[eDebate] Steven A. Douglas was a great debater, but...

Charles Olney olneyce
Tue Apr 11 01:08:03 CDT 2006


1. I don't want to debate Roe, but not because I think it shouldn't be
discussed: I just think it would make for annoying and bad debates. 
I'm prepared to be convinced otherwise if it ends up winning.

2. As someone who attended the topic meeting at Ceda, I can tell you
that the (possible) inclusion of Roe was as far from a shrouded,
smoke-filled-room thing as possible.  The topic paper was Galloway's
which provided the mechanism and suggested the specific area of
federalism.  Some people attending suggested that while there was a
strong argument in favor of going with federalism, it might be unfair
to unilaterally limit the "Court overturn" mechanism to just this
area.  After all, oughtn't the community have the chance to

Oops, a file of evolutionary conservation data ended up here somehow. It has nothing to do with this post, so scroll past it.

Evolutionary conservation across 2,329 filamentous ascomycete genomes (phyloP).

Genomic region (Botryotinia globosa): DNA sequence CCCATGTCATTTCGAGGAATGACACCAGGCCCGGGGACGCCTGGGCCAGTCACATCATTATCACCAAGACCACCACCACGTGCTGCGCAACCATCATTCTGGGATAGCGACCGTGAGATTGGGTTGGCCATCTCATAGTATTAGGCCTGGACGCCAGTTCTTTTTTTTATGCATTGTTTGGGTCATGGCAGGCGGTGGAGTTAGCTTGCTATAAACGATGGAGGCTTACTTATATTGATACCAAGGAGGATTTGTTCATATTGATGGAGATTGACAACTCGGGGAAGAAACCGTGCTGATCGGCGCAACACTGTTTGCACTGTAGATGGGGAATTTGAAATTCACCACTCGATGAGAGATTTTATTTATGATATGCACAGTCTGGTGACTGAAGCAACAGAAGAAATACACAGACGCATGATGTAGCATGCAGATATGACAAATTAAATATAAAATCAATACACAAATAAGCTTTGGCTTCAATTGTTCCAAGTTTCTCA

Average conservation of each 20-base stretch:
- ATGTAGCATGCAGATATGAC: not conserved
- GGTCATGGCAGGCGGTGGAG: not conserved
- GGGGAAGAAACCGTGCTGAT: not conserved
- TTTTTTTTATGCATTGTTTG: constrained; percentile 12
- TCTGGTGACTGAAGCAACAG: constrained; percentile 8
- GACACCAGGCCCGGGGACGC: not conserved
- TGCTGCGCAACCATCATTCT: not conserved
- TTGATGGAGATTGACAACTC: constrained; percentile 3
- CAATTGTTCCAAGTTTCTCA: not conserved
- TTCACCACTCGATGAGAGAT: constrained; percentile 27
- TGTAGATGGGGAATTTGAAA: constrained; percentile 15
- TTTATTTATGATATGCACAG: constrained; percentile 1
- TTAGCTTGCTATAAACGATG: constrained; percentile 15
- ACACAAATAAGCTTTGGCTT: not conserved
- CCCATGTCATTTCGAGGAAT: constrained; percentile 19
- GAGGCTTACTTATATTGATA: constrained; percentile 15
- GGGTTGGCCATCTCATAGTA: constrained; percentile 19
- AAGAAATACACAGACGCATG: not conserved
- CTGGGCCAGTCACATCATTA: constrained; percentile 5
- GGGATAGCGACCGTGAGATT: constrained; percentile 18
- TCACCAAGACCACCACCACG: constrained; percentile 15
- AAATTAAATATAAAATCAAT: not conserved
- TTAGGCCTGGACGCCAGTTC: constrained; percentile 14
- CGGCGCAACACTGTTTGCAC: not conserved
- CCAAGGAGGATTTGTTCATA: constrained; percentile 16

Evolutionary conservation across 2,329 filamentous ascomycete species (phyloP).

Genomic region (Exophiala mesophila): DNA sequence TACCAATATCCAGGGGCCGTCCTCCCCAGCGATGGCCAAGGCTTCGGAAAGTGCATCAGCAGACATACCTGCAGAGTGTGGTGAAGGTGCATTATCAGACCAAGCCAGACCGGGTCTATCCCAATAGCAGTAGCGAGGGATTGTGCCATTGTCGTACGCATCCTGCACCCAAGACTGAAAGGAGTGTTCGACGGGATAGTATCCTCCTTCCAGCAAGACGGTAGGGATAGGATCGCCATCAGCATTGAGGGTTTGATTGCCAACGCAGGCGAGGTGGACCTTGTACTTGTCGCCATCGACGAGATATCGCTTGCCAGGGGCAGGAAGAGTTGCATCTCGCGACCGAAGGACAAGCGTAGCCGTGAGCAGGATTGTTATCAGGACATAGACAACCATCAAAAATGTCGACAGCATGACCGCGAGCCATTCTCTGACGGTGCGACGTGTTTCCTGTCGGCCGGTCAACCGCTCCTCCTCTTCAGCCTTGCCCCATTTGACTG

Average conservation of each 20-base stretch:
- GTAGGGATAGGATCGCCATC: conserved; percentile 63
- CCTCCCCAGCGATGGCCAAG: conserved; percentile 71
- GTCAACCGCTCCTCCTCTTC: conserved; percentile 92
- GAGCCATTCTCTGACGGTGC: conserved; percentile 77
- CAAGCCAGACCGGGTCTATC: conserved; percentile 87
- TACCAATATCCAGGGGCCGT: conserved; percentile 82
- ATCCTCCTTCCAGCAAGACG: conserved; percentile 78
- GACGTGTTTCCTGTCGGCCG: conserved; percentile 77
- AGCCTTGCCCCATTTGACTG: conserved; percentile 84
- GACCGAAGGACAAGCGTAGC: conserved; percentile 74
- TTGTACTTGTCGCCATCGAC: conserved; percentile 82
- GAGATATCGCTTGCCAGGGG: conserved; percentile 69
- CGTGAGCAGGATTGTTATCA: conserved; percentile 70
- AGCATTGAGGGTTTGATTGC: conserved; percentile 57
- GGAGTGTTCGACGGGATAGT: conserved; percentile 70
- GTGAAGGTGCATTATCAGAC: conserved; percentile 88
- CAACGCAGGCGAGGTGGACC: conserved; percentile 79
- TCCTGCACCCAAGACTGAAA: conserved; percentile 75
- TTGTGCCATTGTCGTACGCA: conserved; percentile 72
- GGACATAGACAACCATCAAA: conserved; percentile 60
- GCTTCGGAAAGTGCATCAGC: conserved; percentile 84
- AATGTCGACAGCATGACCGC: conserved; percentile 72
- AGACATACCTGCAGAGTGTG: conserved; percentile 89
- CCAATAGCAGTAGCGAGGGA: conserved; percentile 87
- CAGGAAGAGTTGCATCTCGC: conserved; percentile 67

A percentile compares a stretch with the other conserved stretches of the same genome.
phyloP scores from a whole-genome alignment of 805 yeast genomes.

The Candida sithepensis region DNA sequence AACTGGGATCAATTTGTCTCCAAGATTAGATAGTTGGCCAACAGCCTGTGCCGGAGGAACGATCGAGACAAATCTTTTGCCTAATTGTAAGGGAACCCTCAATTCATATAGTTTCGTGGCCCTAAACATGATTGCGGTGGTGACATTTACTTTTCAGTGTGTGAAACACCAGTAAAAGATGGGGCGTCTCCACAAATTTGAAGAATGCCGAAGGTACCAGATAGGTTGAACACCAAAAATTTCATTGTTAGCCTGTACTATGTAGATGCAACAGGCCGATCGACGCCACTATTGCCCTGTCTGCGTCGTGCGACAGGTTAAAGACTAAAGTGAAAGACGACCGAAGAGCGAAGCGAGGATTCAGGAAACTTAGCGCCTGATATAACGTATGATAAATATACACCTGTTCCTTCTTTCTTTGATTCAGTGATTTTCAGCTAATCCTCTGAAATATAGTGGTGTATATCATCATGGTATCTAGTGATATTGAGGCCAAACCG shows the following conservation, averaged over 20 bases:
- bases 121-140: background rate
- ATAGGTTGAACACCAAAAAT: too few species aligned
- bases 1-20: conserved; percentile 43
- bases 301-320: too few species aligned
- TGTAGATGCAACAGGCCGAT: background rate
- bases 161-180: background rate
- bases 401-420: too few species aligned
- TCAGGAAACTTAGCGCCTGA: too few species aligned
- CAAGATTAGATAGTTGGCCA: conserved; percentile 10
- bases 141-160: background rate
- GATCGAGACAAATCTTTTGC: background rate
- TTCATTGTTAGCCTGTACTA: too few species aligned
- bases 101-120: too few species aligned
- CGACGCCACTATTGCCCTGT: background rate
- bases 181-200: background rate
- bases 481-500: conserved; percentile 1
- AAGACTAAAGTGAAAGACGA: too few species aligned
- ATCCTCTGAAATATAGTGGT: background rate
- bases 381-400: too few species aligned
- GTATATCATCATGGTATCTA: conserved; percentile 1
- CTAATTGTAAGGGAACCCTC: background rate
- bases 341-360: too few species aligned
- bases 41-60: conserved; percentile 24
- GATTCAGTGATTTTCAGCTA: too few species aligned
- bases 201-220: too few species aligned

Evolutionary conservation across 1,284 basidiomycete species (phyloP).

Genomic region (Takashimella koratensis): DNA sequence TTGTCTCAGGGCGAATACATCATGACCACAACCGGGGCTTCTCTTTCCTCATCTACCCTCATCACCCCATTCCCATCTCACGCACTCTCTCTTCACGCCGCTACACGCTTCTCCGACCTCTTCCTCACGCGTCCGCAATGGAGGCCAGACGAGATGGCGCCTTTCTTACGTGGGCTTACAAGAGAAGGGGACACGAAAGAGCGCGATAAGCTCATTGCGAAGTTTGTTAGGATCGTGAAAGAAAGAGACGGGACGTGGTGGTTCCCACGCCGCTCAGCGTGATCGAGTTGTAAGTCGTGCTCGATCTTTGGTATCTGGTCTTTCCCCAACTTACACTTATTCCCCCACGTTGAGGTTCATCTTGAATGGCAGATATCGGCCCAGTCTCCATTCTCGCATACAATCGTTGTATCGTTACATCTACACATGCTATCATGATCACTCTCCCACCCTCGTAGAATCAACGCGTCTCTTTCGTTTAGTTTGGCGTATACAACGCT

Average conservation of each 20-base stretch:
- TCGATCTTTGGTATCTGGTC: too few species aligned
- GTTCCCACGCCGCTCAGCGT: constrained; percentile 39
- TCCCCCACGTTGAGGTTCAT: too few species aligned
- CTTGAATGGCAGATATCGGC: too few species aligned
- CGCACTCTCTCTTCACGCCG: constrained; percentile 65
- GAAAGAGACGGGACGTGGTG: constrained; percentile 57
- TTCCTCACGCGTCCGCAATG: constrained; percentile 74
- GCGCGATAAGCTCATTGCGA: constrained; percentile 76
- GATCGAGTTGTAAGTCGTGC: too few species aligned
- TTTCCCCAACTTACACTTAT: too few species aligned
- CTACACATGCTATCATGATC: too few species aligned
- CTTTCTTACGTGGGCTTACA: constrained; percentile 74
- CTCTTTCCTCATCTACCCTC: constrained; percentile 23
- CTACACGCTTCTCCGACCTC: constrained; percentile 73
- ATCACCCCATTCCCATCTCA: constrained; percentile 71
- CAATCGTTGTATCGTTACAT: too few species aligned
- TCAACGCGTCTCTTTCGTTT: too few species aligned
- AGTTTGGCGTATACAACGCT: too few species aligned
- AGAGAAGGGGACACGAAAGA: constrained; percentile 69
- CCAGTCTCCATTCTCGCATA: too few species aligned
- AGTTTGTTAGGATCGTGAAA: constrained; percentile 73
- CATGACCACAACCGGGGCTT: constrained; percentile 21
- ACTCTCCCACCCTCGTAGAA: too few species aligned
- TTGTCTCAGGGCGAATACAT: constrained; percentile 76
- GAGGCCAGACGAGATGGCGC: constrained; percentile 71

democratically decide whether or not to debate Roe?  Wouldn't it be
far worse to provide topic options that did not at least include the
possibility of this?  Everyone agreed, and they have now given the
community a chance to speak and vote.  Kudos...

3. Every time a "topic process is less than ideal" discussion comes
up, a number of people jump up to explain that it's open, available to
everyone, etc.  This is all true.  BUT, I think it's wrong to dismiss
these opinions as ignorant.  If you continually get complaints from
people in the community about lack of prior knowledge and feelings of
exclusion, the proper response should be two-fold.  First, you should
explain what options are currently available which this person might